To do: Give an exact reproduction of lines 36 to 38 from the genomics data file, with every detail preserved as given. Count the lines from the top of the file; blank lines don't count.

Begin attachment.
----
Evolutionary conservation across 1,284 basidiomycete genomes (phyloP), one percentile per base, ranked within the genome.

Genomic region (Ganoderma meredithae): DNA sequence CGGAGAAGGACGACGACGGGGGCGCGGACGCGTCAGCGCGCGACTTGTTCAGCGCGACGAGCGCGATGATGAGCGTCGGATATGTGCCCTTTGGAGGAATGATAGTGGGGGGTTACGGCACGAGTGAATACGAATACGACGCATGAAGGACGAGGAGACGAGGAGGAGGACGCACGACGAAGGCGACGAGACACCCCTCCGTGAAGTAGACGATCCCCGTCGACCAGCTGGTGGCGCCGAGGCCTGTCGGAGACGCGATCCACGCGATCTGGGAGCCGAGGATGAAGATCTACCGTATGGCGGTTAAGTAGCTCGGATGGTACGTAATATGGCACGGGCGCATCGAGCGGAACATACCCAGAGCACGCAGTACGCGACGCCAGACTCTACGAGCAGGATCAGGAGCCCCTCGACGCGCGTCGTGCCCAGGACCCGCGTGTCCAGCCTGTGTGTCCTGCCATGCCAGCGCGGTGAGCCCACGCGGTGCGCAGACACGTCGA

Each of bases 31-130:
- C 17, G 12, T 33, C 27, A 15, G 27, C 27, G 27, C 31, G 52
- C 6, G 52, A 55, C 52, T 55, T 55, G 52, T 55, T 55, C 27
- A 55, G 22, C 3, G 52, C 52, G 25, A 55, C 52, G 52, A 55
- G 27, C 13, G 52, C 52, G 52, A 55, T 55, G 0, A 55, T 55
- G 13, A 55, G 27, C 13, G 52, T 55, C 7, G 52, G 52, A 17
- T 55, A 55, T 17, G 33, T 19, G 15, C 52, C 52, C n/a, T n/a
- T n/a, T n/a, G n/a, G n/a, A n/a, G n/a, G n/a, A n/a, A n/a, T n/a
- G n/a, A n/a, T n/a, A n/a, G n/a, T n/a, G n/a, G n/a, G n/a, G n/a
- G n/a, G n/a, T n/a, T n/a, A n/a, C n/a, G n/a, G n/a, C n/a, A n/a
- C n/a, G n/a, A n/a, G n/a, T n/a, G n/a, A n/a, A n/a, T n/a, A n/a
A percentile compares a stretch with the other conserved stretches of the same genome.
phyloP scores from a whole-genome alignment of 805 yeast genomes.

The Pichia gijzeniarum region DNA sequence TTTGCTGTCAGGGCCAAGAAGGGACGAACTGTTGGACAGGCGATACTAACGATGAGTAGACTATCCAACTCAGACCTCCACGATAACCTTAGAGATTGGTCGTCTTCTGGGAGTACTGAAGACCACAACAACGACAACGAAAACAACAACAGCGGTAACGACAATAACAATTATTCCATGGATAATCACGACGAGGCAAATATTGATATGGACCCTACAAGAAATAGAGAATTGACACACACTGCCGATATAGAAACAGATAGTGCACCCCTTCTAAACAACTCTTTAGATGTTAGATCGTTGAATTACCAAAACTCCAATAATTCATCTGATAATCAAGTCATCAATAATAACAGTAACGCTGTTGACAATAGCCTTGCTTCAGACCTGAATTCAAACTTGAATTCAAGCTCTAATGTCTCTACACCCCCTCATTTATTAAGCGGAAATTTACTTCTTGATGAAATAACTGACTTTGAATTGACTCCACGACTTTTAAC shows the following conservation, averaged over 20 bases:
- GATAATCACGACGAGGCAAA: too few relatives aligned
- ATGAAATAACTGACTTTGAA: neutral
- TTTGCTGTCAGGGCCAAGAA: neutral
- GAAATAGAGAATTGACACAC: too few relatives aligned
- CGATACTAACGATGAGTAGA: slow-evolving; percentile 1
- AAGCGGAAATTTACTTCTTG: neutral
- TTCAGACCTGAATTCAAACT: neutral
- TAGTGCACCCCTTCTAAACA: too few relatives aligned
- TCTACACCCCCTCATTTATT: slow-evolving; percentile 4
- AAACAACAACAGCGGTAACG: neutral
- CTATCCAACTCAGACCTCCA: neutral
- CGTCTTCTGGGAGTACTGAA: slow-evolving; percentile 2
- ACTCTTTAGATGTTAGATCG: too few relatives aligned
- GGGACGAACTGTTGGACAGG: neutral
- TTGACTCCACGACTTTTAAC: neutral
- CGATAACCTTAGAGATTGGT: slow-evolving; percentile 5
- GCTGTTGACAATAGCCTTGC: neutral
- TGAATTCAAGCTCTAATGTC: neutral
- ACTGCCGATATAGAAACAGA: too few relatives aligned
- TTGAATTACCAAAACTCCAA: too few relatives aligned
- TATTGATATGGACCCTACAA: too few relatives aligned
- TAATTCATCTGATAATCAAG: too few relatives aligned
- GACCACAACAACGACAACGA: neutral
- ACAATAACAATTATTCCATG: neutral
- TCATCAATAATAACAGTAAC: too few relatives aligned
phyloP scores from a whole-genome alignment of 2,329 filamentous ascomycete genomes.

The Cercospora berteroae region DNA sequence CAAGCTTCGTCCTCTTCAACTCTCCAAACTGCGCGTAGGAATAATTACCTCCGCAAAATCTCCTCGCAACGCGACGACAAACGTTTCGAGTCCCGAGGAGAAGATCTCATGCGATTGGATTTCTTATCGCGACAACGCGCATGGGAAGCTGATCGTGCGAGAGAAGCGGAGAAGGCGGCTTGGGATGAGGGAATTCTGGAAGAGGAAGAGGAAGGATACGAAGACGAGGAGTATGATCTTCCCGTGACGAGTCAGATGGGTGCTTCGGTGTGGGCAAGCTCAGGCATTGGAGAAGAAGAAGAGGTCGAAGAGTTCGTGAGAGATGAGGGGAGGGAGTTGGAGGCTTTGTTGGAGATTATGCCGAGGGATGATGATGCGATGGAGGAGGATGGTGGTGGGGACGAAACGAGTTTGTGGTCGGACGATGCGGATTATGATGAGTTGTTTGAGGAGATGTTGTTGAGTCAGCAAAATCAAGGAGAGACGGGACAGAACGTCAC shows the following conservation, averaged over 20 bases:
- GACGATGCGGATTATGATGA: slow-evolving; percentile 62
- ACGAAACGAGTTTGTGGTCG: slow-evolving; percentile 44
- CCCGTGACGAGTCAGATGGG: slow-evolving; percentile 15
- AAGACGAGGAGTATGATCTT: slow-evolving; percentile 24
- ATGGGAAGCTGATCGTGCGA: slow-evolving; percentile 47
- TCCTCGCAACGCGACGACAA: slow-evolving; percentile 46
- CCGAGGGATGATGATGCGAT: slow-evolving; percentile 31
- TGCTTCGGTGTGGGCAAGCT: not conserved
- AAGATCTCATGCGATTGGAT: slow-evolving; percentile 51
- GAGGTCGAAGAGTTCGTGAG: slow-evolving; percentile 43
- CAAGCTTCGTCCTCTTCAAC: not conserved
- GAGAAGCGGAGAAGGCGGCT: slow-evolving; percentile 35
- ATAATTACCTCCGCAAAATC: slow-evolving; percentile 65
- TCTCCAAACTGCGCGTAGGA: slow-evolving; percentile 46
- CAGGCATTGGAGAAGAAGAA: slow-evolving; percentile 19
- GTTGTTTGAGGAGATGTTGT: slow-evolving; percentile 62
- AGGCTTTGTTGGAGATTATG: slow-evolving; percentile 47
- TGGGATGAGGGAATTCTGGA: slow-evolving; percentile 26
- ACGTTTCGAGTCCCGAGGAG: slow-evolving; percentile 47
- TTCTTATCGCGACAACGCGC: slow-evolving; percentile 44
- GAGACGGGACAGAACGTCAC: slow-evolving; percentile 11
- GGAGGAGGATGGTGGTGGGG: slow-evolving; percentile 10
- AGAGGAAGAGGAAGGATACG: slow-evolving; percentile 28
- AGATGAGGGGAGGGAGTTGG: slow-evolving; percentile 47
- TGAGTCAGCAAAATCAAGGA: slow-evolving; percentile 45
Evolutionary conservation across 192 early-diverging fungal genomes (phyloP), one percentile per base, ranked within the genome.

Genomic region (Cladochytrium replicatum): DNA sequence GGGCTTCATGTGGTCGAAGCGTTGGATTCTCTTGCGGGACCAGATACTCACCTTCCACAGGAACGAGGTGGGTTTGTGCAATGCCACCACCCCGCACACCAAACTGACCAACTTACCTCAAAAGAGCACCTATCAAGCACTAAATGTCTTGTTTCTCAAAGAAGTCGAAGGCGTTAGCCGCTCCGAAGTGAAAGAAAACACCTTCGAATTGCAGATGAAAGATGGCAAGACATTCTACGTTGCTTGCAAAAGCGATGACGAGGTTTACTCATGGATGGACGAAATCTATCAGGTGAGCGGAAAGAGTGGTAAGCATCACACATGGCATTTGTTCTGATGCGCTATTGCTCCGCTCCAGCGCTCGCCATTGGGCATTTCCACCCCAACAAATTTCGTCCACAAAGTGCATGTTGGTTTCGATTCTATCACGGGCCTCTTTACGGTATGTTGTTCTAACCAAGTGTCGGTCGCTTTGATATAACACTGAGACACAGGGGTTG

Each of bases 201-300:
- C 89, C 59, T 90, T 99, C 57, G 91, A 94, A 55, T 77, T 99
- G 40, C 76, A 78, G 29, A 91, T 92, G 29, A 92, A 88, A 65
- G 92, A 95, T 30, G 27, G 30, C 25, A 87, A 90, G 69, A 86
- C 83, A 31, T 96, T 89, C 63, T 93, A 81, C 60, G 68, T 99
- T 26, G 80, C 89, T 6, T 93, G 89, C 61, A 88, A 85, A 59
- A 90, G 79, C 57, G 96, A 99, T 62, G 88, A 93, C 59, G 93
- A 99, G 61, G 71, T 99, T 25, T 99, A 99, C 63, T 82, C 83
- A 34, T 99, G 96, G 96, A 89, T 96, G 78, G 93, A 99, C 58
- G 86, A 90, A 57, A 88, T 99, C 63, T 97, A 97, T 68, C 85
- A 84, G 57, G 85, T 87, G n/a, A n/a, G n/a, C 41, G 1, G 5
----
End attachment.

- TTGAATTACCAAAACTCCAA: too few relatives aligned
- TATTGATATGGACCCTACAA: too few relatives aligned
- TAATTCATCTGATAATCAAG: too few relatives aligned